Critically Endangered Silvery Pigeon appears on Indonesian online trade

by Feb 25, 2022Press Releases

In the world of wildlife conservation, the Pigeons and Doves group (Columbiformes) is overlooked despite its amazing species diversity and ecological importance. Championing Pigeons and Doves, like with other lesser known and perhaps less iconic wildlife, is difficult but even more critical, as a new study on the trapping and trade of the Critically Endangered Silvery Pigeon Columba argentina illustrates.

A totally protected species in Indonesia since 2018, any harvest, trade, transportation, export or possession of wild-caught Silvery Pigeons is punishable with penalties of up to almost USD7,000 and/or up to five years imprisonment. Silvery Pigeons are nationally protected in Malaysia, the only other country where it occurs, but are not known to be protected elsewhere. It is not listed in the Convention on International Trade in Endangered Species of Wild Fauna and Flora (CITES), therefore there is currently no international framework to regulate cross-border trade. 

In a study conducted between October and December 2021, researchers found at least 10 individual Silvery Pigeons offered for sale by three different vendors on social media platforms in Indonesia. An alarmingly high number in contrast to the current official estimate of between 1-49 remaining individuals (see fact box below), this discovery should spur urgent conservation and law enforcement action.


Silvery Pigeon

Silvery Pigeon © James Eaton | Birdtour Asia

“The haste with which we have been able to document the recent trade events has been remarkable, but a tangible conservation strategy and actions must follow suit.” says Rostock Zoo’s Curator of Ornithology Simon Bruslund, lead author of the study, adding that the networking through the Monitor Songbird Lab and the newly-formed IUCN SSC Pigeon and Doves Specialist Group allows for this kind of rapid response to concerning developments.  

Organisations monitoring and investigating the trade in birds in Indonesia are encouraged to report further observations of Silvery Pigeons to the relevant authorities and conservation partners. In turn, the authorities are urged to deter the illegal exploitation of Silvery Pigeons by taking strong enforcement action. 

Since the species has been observed historically in international trade and there was some international interest in the sale posts observed, coupled with the fact that other protected Indonesian species are known to be trafficked internationally, listing the Silvery Pigeon immediately in Appendix III of CITES would allow for better documentation and monitoring of international trade. A subsequent listing of the species in Appendix I would effectively help prevent illegal and commercial international trade.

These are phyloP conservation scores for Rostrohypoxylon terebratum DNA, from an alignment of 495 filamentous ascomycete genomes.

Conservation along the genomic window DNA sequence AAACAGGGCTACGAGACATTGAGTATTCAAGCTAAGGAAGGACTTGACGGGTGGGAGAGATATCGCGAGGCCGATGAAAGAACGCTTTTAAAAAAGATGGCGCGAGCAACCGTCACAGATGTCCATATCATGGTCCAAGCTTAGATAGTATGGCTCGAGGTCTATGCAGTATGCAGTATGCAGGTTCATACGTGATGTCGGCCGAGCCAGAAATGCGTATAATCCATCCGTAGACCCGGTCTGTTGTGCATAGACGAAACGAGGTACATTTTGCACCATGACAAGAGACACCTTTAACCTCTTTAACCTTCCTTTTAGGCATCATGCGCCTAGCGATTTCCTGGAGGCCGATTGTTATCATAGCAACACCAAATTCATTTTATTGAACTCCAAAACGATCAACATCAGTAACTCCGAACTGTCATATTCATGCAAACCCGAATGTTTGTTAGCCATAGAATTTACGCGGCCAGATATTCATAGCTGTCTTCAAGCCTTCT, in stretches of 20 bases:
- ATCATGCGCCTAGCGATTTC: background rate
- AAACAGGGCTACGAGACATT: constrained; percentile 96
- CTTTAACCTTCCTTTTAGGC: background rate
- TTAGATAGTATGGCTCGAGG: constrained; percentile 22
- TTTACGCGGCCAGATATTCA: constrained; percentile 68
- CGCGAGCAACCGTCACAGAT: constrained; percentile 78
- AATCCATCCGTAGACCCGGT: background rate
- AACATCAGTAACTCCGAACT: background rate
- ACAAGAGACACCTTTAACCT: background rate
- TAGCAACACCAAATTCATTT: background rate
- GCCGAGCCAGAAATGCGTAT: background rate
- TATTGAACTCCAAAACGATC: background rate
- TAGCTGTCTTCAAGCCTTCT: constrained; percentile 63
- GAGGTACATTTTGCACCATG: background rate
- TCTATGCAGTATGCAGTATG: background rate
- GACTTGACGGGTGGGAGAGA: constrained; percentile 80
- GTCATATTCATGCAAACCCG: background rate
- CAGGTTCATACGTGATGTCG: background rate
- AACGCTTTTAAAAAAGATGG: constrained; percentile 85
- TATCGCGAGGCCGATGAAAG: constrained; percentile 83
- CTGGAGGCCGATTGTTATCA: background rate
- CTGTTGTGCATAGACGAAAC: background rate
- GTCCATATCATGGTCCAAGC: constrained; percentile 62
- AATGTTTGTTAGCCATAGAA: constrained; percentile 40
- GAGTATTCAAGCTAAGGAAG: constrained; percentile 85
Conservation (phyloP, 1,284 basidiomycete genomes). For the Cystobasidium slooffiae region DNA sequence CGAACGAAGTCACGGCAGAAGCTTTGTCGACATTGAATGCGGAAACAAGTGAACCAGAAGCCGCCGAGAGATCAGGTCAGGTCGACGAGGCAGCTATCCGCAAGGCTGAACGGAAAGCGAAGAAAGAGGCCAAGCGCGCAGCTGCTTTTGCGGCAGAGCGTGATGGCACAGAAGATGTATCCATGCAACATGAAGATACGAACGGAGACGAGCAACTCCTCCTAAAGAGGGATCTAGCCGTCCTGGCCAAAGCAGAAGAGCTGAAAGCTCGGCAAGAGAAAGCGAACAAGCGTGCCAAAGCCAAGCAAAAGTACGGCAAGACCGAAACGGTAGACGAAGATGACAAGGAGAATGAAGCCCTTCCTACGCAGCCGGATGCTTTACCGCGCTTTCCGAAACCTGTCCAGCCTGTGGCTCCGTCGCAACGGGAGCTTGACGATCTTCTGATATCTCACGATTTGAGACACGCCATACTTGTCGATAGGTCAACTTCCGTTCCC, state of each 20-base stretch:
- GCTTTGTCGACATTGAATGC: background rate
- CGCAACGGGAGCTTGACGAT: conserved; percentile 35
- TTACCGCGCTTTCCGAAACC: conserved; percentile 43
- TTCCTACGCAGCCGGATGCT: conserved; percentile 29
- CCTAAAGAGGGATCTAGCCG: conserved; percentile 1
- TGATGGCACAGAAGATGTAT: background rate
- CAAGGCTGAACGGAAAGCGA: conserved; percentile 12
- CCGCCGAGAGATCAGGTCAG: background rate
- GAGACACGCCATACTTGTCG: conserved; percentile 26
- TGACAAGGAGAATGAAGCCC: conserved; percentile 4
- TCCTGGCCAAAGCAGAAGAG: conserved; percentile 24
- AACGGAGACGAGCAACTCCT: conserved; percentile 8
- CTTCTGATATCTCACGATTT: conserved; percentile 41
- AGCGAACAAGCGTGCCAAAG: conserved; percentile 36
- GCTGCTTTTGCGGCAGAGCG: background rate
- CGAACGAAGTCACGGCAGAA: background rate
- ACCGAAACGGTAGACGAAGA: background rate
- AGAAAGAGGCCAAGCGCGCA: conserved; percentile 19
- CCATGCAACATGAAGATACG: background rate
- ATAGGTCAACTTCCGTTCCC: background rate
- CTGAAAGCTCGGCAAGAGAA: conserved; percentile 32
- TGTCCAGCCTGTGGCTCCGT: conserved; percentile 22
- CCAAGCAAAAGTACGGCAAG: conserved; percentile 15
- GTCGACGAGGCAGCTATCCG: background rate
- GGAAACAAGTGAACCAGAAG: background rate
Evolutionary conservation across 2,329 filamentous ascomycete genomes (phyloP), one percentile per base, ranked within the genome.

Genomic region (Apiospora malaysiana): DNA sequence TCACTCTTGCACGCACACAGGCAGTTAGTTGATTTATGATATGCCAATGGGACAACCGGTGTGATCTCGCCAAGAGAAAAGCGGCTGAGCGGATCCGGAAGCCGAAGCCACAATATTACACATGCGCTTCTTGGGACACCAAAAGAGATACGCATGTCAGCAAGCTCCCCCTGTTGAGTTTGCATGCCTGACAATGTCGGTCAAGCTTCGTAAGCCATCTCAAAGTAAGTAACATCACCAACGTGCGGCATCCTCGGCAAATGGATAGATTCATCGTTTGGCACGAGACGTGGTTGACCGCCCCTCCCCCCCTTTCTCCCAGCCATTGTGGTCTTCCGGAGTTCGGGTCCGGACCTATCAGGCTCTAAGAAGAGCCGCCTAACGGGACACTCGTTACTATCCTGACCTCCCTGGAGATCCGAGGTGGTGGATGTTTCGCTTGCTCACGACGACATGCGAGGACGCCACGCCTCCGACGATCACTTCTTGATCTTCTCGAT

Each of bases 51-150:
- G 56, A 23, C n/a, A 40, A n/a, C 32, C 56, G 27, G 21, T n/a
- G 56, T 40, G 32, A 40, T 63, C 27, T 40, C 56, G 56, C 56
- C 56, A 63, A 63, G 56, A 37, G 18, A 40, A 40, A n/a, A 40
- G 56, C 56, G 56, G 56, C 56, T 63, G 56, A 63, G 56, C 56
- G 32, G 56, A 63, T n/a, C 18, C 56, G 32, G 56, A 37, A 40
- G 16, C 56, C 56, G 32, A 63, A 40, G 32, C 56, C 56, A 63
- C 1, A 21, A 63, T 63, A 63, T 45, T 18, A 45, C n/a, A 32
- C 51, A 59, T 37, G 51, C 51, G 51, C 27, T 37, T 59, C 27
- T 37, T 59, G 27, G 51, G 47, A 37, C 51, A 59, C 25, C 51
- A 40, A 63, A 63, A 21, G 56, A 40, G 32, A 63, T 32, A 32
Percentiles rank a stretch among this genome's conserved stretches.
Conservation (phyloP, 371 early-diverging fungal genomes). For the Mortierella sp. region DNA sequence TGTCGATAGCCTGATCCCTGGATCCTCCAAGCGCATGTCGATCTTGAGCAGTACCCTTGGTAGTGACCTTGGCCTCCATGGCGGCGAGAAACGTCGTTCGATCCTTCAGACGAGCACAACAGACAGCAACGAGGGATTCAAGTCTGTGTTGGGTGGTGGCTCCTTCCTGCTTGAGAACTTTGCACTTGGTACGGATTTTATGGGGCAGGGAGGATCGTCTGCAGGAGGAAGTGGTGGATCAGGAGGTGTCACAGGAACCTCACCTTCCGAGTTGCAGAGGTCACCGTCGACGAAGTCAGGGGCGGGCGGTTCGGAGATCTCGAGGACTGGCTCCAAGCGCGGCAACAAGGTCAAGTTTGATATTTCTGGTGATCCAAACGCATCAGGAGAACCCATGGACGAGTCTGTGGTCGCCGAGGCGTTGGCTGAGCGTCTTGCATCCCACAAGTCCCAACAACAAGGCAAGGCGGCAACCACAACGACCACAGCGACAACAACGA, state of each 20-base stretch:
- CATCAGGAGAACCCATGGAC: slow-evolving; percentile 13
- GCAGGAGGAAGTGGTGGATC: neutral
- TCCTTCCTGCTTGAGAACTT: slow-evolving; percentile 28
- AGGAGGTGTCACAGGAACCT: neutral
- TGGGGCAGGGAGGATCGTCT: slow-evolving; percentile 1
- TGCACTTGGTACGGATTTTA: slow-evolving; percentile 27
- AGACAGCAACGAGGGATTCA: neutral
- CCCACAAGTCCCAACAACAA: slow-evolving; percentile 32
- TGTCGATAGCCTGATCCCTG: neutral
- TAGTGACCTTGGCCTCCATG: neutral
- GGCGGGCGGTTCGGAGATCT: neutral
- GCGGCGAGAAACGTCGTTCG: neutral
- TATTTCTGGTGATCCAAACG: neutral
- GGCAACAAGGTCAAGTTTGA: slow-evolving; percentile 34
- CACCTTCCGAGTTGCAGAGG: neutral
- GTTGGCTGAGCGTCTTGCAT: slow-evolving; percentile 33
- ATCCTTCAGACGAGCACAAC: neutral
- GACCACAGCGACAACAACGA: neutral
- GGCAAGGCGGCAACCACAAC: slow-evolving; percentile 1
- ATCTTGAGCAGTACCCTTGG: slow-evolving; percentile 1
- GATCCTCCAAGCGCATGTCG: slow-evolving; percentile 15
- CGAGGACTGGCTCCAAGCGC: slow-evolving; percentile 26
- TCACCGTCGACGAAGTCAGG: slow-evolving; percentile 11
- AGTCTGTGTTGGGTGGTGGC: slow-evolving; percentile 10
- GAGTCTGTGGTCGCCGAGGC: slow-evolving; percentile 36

An action plan to save the Silvery Pigeon is urgently needed, taking the One Plan Approach to species conservation planning through joint development by multi stakeholders. This plan would ensure science-based conservation and management of this elusive and enigmatic species.

Online trade as a serious additional threat to the Critically Endangered Silvery Pigeon Columba argentina in Indonesia was published in Nature Conservation.


Silvery Pigeon Columba argentina

Found: Western Indonesia and Malaysia, exclusively on small coastal islands and archipelagos off Sumatra, Kalimantan, Peninsular Malaysia and Sarawak. 

IUCN Red List: Critically Endangered 

Status in the wild: Until the late 2000s, it was speculated to be extinct following a 70-year absence of definite records. The population is currently estimated to consist of 1-49 individuals but considering chance of misidentification, possibly mistaken for the sympatric and superficially similar Pied Imperial Pigeon Ducula bicolor during past population surveys, and more recent surveys that have identified further remnant populations, actual numbers may be higher. Further field research is needed. The total population is nevertheless anticipated to be small and at risk and is certainly absent from areas with higher levels of human disturbance.

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